What teachers really need and want are the supports and resources for how to go behind that behavior and to understand that maybe the student is experiencing trauma or some kind of hardship that's leading to the behavior. Maybe it's the teacher's perception that a particular student of a different background is acting in a particular way but it's this divide between the teacher's perception of how a student should behave and the student's own background instead of norms for themselves that is not necessarily coming across as dialogue, but is coming across as disrespect or as willful defiance.

One of the things that I hope comes out from reading a case like Goss vs. Lopez is that student discipline issues are a major civil rights issue, and that if we think about discipline and the way that kids are first suspended in school, and then in many cases even arrested in school or referred to a law enforcement agency due to their infraction in school, you can really see how suspensions of black and brown kids can lead to the so-called school-to-prison pipeline. I sometimes think of school suspensions as like the new stop and frisk. If we think about stop and frisk as police behavior where you find a more innocuous reason to stop a person of color on the street, and then that could lead to finding some reason to arrest that person, and then lead them into the criminal justice system.

It's the same thing with school suspensions. It's the first step toward incarceration, detention of youth, and so it's almost like school suspensions are the new stop and frisk brought inside the schoolhouse gate. So I think understanding that is one step forward, and it could lead to a new consciousness or reckoning in school systems that ... Look, maybe the suspensions and the disciplinary practices are okay, they are sound, and they're not unjust in some way. Nobody's suggesting that teachers shouldn't have the ability, or the school shouldn't have the ability to discipline students. But what we do want to do is use it as an opportunity to examine the practices.

To say, "What about the students? What's motivating the students' behavior? Can we understand the trauma experienced by some of the students that would be leading to this behavior? The cultural differences between the teacher and the student that could be leading to misunderstandings of student behavior, the pedagogical, the curricular mismatches between what's going on in the classroom and the student's experience, their lived experience, that could be leading to frustration or discomfort of some students based on what would make them thrive in a classroom according to certain teaching styles or a certain curriculum that could maybe match up better to their experience."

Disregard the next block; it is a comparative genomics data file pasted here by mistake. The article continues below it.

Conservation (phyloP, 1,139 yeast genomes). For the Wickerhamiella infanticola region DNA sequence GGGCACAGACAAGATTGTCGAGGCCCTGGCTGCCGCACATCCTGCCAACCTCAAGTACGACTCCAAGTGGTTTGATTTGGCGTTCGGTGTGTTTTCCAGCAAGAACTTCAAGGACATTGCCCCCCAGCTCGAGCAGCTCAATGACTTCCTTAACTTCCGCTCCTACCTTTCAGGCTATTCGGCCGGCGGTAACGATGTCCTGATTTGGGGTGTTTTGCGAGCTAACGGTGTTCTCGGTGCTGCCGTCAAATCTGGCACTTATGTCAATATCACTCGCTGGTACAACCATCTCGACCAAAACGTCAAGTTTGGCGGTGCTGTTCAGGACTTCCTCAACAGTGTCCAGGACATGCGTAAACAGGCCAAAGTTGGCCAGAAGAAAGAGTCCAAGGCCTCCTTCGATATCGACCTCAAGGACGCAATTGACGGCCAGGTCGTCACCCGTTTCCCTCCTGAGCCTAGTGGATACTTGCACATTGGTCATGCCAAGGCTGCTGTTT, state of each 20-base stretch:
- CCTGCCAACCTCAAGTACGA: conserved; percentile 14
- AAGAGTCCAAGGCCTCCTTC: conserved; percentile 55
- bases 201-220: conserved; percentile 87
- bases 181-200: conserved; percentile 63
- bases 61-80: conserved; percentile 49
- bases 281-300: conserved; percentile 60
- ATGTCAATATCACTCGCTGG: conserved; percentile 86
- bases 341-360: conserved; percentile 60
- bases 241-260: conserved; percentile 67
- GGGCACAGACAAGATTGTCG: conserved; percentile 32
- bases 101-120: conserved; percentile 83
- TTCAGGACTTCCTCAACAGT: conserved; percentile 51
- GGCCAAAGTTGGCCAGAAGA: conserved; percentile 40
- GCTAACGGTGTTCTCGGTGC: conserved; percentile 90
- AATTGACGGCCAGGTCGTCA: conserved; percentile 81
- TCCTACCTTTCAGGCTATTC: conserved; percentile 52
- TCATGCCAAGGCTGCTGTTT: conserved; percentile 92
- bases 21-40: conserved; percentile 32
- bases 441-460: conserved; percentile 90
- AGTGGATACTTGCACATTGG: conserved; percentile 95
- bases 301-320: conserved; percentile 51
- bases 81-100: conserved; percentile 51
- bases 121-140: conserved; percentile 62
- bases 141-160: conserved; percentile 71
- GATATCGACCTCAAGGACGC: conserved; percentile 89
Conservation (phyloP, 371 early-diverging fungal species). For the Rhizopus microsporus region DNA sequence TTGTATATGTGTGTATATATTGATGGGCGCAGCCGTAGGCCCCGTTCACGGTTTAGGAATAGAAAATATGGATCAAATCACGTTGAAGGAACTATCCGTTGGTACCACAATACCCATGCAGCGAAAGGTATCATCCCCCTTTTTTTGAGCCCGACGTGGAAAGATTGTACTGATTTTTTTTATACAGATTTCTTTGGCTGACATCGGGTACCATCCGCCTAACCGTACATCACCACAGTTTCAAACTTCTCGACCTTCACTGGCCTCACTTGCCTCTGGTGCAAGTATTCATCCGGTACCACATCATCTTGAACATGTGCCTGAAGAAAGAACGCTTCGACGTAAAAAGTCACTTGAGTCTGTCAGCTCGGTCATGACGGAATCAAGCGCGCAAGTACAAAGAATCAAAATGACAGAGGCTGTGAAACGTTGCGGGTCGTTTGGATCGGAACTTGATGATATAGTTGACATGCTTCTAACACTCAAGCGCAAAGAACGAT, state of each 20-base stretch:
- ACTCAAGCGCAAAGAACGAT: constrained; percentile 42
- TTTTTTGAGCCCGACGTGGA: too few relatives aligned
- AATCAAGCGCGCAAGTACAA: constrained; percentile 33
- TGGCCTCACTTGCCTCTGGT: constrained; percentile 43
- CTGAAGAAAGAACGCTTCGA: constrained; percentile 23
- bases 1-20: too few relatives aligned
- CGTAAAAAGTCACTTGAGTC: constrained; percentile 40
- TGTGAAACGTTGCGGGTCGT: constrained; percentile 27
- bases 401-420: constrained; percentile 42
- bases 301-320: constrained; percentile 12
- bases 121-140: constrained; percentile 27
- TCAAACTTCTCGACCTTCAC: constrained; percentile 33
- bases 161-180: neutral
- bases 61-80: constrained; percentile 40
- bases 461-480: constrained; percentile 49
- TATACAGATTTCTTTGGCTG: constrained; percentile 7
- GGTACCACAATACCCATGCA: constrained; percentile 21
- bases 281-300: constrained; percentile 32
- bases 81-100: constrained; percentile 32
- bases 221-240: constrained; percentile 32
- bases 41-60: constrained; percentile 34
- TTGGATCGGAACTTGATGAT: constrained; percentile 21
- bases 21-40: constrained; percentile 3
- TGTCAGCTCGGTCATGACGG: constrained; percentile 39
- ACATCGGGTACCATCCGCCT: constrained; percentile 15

All of those are possible reasons for behavior, student behavior, and I think what teachers are really craving is the opportunity to examine those things, and to have the supports and resources to come up with both solutions in the classroom, but also alternatives to harsh punitive practices like suspensions and expulsions.

Learn more about Elevating Equity and Justice on Heinemann.com

Download a sample chapter from Elevating Equity and Justice!


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robertkimRobert (Bob) Kim is a leading expert in education law and policy in the United States.

A former civil rights attorney, Bob is the co-author of Education and the Law, 5thed. and Legal Issues in Education: Rights and Responsibilities in U.S. Public Schools Today (West Academic Publishing, 2019 & 2017). He also wrote Let’s Get Real: Lessons and Activities to Address Name-calling & Bullying (Groundspark, 2004) and has advised thousands of educators on civil rights and school climate issues in public schools.

Bob currently serves as an education adviser and consultant on civil rights and equity issues. Through 2019, he was the William T. Grant Distinguished Fellow at Rutgers University, where he conducted research on school finance and education equity in U.S. public schools. 

From 2011 through 2016, he served in the Obama Administration as Deputy Assistant Secretary in the U.S. Department of Education Office for Civil Rights, which enforces federal civil rights laws in K-12 and postsecondary institutions nationwide. 

He has also served as a senior policy analyst at the National Education Association, where he advised school personnel on human and civil rights issues and worked to replace the No Child Left Behind Act. 

Earlier in his career, as a staff attorney at the American Civil Liberties Union of Northern California, Bob engaged in litigation and advocacy pertaining to race, criminal and juvenile justice, bullying and harassment, LGBT rights, and student rights.

Bob holds a BA from Williams College and an JD from Boston College Law School. 

You can find Bob on Twitter @bob__kim.  

Posted by: Steph GeorgePublished:

Topics: Podcast, Heinemann Podcast, Racism, Social Justice, Bob Kim, Elevating Equity and Justice, Robert Kim